I liked Brett's characters. The three main characters possessed both good and evil facets to their personalities; most of the "bad guys" had redeeming qualities, and Bruna is just cool. Brett uses his characters well to tell the story and I was pulled into the story quite rapidly. To answer your question, though, I don't know that I would put Brett on the same level as Sanderson, as a storyteller. I can see why reviewers would compare their writing: strong female characters, religious themes, creative worlds, and awesome magic. My biggest complaint with The Warded Man is that I think Brett relied too much on sex to create tension in his story. Sanderson, on the other hand, uses dialogue, intrigue, politics, and other non-physical human relations to create tension and make his stories flow. I felt like anytime the story was slowing down a bit (i.e. no big, scary, human-eating demons seen for a few pages) Brett tried to pick it up by throwing in a sex scene or a conversation about sex. Sorry to be so prudish, but I had thoughts of giving up on the whole book after Arlen and his father stopped at that farm on their way to find help for his mother. But I always finish my homework so I pushed on and skimmed when I needed to, though that wasn't the last time I considered just putting it down for good. Am I being a prude?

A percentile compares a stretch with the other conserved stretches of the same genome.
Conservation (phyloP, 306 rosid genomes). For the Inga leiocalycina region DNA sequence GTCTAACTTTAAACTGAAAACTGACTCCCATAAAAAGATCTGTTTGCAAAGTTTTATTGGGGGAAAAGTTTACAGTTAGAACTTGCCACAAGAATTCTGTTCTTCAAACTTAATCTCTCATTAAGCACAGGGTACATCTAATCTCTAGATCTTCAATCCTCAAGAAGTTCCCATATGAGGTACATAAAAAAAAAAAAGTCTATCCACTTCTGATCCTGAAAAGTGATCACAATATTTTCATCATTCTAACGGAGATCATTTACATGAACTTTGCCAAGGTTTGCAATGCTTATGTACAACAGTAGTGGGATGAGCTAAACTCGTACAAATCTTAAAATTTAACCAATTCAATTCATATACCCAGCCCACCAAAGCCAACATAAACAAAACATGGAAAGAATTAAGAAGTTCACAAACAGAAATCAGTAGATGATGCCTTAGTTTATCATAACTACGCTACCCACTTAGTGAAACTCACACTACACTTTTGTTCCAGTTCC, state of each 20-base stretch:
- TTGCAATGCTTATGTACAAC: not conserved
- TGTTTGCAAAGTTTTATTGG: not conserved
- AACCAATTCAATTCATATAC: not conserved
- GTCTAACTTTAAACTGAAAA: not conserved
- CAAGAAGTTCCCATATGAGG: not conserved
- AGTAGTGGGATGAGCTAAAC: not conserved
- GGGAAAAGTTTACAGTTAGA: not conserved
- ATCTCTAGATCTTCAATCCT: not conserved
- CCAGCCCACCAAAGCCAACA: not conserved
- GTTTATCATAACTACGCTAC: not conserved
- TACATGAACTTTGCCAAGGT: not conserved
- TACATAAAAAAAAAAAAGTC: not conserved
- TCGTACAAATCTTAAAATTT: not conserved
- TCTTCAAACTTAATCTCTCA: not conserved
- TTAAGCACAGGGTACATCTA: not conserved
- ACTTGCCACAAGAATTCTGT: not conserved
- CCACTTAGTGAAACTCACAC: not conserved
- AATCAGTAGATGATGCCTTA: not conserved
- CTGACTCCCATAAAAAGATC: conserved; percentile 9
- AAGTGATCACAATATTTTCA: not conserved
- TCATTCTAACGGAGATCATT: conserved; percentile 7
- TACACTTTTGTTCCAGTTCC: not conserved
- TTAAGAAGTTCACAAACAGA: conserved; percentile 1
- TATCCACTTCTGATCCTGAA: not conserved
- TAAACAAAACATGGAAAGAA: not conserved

Jenny: Heck no, that was one of my complaints. Was the incest that necessary? It did nothing for the story and just made me want to toss my cookies. And another sex-related annoyance was when Leesha was raped, then promptly knocked boots with Arlen all after having carefully guarded her virginity for twenty-seven years. I was floored. Does Brett know women at all? Has he ever met a woman? Is he just stupid?